• Maggie Ewald

Google Makes New Privacy Decisions Sending Financial Marketers into a State of Worry

Google announces a new way of tracking groups of people instead of individuals. This is leaving marketers panicking that they will now have less helpful tools for evaluating online marketing data.

In the world of digital marketing, gaining knowledge on users is a priority. With constant advancements of artificial intelligence and new methods of obtaining consumer data, marketers have never had more access to relevant information. But, what happens if these advancements suddenly take a step backwards?

As part of Google's attempt to stop third-party cookies in Chrome, they have taken steps that limit individualized cookies, and rather group thousands of consumers with similar interests together. This plan seemed to be in the works ever since Google had received backlash from Washington in regards to privacy. Although competing browsers such as Safari and Firefox have taken similar routes, Chrome continues to lead the browser market. Furthermore, internet advertising on all browsers is projected to hit over $150 billion by 2024. This a huge investment for every industry and business. With that being said, David Temkin, Director of Product Management at Ads Privacy and Trust, announced that although these third-party cookies are being phased out, they have no plans to create alternative identifiers to track individuals on the web.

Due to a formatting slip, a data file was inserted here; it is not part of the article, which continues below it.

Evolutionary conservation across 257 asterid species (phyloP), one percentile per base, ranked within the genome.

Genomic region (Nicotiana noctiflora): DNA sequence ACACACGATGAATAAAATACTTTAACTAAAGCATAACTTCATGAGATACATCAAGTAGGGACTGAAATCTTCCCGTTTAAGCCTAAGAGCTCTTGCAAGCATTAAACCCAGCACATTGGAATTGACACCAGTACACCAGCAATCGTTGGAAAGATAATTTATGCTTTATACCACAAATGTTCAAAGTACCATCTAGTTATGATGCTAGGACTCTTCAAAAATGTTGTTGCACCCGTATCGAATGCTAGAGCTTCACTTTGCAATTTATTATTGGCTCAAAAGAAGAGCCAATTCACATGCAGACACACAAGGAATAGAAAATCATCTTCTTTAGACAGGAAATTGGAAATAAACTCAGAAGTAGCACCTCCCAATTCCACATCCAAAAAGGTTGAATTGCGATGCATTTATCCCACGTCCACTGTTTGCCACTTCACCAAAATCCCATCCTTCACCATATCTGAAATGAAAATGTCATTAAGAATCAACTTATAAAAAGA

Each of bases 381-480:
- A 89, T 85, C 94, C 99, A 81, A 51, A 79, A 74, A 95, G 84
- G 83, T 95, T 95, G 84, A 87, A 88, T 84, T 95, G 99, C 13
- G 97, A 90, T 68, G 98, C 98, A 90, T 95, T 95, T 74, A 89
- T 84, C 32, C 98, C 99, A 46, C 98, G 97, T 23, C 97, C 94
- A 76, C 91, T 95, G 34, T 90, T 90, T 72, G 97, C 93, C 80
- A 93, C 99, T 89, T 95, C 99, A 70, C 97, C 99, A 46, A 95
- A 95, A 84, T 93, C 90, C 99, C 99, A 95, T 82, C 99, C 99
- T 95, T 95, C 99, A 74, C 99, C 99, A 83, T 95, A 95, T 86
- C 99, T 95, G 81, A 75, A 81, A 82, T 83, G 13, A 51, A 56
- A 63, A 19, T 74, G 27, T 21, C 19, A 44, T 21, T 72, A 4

So, what do financial marketers do now? Because organizations depend heavily on having their first-party data sorted, this needs to stay a necessity even through changes on Google Chrome's end. I would recommend that new strategies should be developed for companies that are highly data-driven. Advertisers now need to place more focus on email marketing and obtaining clean email addresses from consumers. Getting a hold on these emails will be helpful in the future when it comes to marketing technology.

This article definitely breaks down how Google, marketers, and companies in general feel about these new privacy-related changes. I agree that if Washington is critiquing these third-party cookies, it is best for Google to be proactive as the dominating internet browser and fix some of these concerns head-on. The article did well in explaining how marketers plan to move forward and still be successful through these alterations. However, I would have enjoyed hearing more perspective on this from different types of organizations. I would advise the writer to next time interview CMOs from different industries in order to see how this specifically will affect the fashion industry, versus the restaurant industry, versus the financial industry. Users who are not familiar with digital media may not be aware of how prevalent the use of online data is for all types of industries, so this could have been a great way to depict this information and show the relevance of this article.

Overall, I am not too worried about the future of the relationship between digital media and marketing, as new advancements are still being made daily and I feel that companies are still very much in control of their analytics. Hopefully, Google and outside companies are able to find a compromise that works best for everyone and helps to further the benefits of technology for consumers everywhere.


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